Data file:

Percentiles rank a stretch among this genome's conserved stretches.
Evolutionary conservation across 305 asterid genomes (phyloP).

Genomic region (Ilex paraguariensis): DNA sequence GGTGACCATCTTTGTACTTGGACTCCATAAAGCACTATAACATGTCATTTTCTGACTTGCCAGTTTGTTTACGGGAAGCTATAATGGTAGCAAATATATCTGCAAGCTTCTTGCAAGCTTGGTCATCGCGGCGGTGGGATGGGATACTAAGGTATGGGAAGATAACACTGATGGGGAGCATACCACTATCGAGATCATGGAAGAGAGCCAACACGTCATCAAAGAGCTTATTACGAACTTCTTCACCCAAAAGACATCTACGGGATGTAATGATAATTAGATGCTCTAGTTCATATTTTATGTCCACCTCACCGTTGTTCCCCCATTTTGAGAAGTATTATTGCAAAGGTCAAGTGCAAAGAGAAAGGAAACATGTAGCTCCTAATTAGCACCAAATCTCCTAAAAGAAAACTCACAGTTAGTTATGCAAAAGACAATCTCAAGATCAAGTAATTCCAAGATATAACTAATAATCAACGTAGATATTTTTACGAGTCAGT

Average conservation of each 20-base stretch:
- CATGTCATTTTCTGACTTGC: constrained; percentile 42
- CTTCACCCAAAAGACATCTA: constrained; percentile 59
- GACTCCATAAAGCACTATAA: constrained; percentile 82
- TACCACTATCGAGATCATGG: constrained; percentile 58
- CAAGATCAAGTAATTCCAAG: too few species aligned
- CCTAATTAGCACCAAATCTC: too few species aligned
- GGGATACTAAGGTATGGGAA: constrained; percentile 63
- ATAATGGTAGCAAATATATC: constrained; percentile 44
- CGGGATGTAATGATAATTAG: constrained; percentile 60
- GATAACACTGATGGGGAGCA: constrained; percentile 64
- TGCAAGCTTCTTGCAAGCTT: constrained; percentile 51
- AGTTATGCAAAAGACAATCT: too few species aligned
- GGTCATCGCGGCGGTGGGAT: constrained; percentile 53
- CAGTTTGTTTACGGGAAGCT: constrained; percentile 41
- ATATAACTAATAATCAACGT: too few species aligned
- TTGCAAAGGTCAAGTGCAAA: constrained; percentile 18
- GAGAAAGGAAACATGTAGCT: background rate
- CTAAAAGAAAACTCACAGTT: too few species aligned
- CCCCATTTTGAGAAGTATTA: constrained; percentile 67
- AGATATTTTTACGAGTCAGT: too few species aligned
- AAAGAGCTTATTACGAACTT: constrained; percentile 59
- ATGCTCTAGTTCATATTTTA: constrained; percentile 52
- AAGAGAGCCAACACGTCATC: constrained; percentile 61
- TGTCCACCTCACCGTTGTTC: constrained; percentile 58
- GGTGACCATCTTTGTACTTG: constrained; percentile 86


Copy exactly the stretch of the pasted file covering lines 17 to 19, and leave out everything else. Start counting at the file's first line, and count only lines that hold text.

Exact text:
- GGTCATCGCGGCGGTGGGAT: constrained; percentile 53
- CAGTTTGTTTACGGGAAGCT: constrained; percentile 41
- ATATAACTAATAATCAACGT: too few species aligned